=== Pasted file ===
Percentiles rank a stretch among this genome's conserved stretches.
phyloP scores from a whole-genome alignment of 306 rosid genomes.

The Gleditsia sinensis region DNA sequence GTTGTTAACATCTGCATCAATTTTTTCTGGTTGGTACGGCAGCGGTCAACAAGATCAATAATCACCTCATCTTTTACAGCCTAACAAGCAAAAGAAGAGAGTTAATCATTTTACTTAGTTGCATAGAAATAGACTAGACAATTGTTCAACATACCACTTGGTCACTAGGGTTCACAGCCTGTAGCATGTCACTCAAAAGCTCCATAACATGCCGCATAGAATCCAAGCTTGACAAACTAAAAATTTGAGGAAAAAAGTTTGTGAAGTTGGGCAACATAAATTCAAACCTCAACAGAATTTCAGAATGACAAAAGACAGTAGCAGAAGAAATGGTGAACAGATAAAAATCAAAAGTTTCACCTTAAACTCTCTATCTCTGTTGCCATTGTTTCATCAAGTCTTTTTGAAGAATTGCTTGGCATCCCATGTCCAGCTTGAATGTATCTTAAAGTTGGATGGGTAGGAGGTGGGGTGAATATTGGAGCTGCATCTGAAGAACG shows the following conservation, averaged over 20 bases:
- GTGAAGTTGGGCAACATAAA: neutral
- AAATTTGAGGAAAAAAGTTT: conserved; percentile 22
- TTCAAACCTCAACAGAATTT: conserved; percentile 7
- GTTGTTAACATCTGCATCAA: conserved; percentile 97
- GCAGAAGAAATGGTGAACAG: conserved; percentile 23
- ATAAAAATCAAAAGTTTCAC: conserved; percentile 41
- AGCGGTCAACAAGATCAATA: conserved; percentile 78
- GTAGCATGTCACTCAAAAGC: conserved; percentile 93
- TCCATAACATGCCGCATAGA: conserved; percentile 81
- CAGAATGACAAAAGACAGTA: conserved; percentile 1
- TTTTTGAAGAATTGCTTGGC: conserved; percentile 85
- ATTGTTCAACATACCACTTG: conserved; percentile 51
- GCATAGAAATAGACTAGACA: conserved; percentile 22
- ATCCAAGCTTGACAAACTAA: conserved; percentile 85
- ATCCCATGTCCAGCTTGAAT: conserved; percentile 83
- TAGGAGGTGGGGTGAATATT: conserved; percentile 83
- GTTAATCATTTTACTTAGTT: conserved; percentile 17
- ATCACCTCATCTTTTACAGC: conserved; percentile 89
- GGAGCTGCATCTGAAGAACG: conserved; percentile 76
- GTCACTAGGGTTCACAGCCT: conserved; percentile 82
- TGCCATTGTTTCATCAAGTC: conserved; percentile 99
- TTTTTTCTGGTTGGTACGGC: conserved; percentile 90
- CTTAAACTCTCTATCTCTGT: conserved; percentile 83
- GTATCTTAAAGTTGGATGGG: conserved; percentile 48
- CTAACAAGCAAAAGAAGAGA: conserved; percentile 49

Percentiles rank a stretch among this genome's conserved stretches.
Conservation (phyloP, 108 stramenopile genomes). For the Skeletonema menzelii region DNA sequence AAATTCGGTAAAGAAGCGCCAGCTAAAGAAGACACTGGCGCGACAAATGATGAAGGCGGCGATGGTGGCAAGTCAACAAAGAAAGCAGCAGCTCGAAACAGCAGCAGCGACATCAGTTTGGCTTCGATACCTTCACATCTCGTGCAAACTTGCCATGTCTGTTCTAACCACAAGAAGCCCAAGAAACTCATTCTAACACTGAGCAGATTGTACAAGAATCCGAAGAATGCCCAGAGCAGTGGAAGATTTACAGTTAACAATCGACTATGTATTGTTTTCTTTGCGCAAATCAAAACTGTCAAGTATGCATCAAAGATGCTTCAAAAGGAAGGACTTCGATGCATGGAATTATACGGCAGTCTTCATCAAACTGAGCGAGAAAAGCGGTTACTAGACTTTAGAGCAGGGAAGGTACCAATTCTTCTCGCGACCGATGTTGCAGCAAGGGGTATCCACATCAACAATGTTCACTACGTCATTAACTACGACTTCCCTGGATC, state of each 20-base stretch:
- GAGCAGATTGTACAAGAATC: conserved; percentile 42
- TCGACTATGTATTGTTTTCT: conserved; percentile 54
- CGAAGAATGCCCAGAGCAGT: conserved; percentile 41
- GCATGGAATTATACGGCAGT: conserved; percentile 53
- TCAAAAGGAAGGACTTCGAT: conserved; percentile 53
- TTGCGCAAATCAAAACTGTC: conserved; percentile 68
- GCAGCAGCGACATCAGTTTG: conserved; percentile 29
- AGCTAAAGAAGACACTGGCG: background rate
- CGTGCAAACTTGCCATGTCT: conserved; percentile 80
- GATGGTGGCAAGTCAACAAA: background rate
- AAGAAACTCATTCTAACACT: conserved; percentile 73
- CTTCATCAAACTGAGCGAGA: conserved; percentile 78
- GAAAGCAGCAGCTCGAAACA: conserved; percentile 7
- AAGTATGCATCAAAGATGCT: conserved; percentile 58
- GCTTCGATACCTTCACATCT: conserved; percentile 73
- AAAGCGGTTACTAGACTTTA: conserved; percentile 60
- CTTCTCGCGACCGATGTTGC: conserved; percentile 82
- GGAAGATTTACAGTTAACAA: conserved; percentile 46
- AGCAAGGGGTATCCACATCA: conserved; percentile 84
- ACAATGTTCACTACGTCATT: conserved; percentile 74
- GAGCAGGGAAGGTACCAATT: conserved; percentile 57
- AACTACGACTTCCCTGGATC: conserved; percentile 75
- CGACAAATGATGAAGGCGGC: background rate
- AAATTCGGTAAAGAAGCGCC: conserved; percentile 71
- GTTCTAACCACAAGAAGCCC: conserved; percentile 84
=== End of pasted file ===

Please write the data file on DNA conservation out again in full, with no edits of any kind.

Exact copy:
Percentiles rank a stretch among this genome's conserved stretches.
phyloP scores from a whole-genome alignment of 306 rosid genomes.

The Gleditsia sinensis region DNA sequence GTTGTTAACATCTGCATCAATTTTTTCTGGTTGGTACGGCAGCGGTCAACAAGATCAATAATCACCTCATCTTTTACAGCCTAACAAGCAAAAGAAGAGAGTTAATCATTTTACTTAGTTGCATAGAAATAGACTAGACAATTGTTCAACATACCACTTGGTCACTAGGGTTCACAGCCTGTAGCATGTCACTCAAAAGCTCCATAACATGCCGCATAGAATCCAAGCTTGACAAACTAAAAATTTGAGGAAAAAAGTTTGTGAAGTTGGGCAACATAAATTCAAACCTCAACAGAATTTCAGAATGACAAAAGACAGTAGCAGAAGAAATGGTGAACAGATAAAAATCAAAAGTTTCACCTTAAACTCTCTATCTCTGTTGCCATTGTTTCATCAAGTCTTTTTGAAGAATTGCTTGGCATCCCATGTCCAGCTTGAATGTATCTTAAAGTTGGATGGGTAGGAGGTGGGGTGAATATTGGAGCTGCATCTGAAGAACG shows the following conservation, averaged over 20 bases:
- GTGAAGTTGGGCAACATAAA: neutral
- AAATTTGAGGAAAAAAGTTT: conserved; percentile 22
- TTCAAACCTCAACAGAATTT: conserved; percentile 7
- GTTGTTAACATCTGCATCAA: conserved; percentile 97
- GCAGAAGAAATGGTGAACAG: conserved; percentile 23
- ATAAAAATCAAAAGTTTCAC: conserved; percentile 41
- AGCGGTCAACAAGATCAATA: conserved; percentile 78
- GTAGCATGTCACTCAAAAGC: conserved; percentile 93
- TCCATAACATGCCGCATAGA: conserved; percentile 81
- CAGAATGACAAAAGACAGTA: conserved; percentile 1
- TTTTTGAAGAATTGCTTGGC: conserved; percentile 85
- ATTGTTCAACATACCACTTG: conserved; percentile 51
- GCATAGAAATAGACTAGACA: conserved; percentile 22
- ATCCAAGCTTGACAAACTAA: conserved; percentile 85
- ATCCCATGTCCAGCTTGAAT: conserved; percentile 83
- TAGGAGGTGGGGTGAATATT: conserved; percentile 83
- GTTAATCATTTTACTTAGTT: conserved; percentile 17
- ATCACCTCATCTTTTACAGC: conserved; percentile 89
- GGAGCTGCATCTGAAGAACG: conserved; percentile 76
- GTCACTAGGGTTCACAGCCT: conserved; percentile 82
- TGCCATTGTTTCATCAAGTC: conserved; percentile 99
- TTTTTTCTGGTTGGTACGGC: conserved; percentile 90
- CTTAAACTCTCTATCTCTGT: conserved; percentile 83
- GTATCTTAAAGTTGGATGGG: conserved; percentile 48
- CTAACAAGCAAAAGAAGAGA: conserved; percentile 49

Percentiles rank a stretch among this genome's conserved stretches.
Conservation (phyloP, 108 stramenopile genomes). For the Skeletonema menzelii region DNA sequence AAATTCGGTAAAGAAGCGCCAGCTAAAGAAGACACTGGCGCGACAAATGATGAAGGCGGCGATGGTGGCAAGTCAACAAAGAAAGCAGCAGCTCGAAACAGCAGCAGCGACATCAGTTTGGCTTCGATACCTTCACATCTCGTGCAAACTTGCCATGTCTGTTCTAACCACAAGAAGCCCAAGAAACTCATTCTAACACTGAGCAGATTGTACAAGAATCCGAAGAATGCCCAGAGCAGTGGAAGATTTACAGTTAACAATCGACTATGTATTGTTTTCTTTGCGCAAATCAAAACTGTCAAGTATGCATCAAAGATGCTTCAAAAGGAAGGACTTCGATGCATGGAATTATACGGCAGTCTTCATCAAACTGAGCGAGAAAAGCGGTTACTAGACTTTAGAGCAGGGAAGGTACCAATTCTTCTCGCGACCGATGTTGCAGCAAGGGGTATCCACATCAACAATGTTCACTACGTCATTAACTACGACTTCCCTGGATC, state of each 20-base stretch:
- GAGCAGATTGTACAAGAATC: conserved; percentile 42
- TCGACTATGTATTGTTTTCT: conserved; percentile 54
- CGAAGAATGCCCAGAGCAGT: conserved; percentile 41
- GCATGGAATTATACGGCAGT: conserved; percentile 53
- TCAAAAGGAAGGACTTCGAT: conserved; percentile 53
- TTGCGCAAATCAAAACTGTC: conserved; percentile 68
- GCAGCAGCGACATCAGTTTG: conserved; percentile 29
- AGCTAAAGAAGACACTGGCG: background rate
- CGTGCAAACTTGCCATGTCT: conserved; percentile 80
- GATGGTGGCAAGTCAACAAA: background rate
- AAGAAACTCATTCTAACACT: conserved; percentile 73
- CTTCATCAAACTGAGCGAGA: conserved; percentile 78
- GAAAGCAGCAGCTCGAAACA: conserved; percentile 7
- AAGTATGCATCAAAGATGCT: conserved; percentile 58
- GCTTCGATACCTTCACATCT: conserved; percentile 73
- AAAGCGGTTACTAGACTTTA: conserved; percentile 60
- CTTCTCGCGACCGATGTTGC: conserved; percentile 82
- GGAAGATTTACAGTTAACAA: conserved; percentile 46
- AGCAAGGGGTATCCACATCA: conserved; percentile 84
- ACAATGTTCACTACGTCATT: conserved; percentile 74
- GAGCAGGGAAGGTACCAATT: conserved; percentile 57
- AACTACGACTTCCCTGGATC: conserved; percentile 75
- CGACAAATGATGAAGGCGGC: background rate
- AAATTCGGTAAAGAAGCGCC: conserved; percentile 71
- GTTCTAACCACAAGAAGCCC: conserved; percentile 84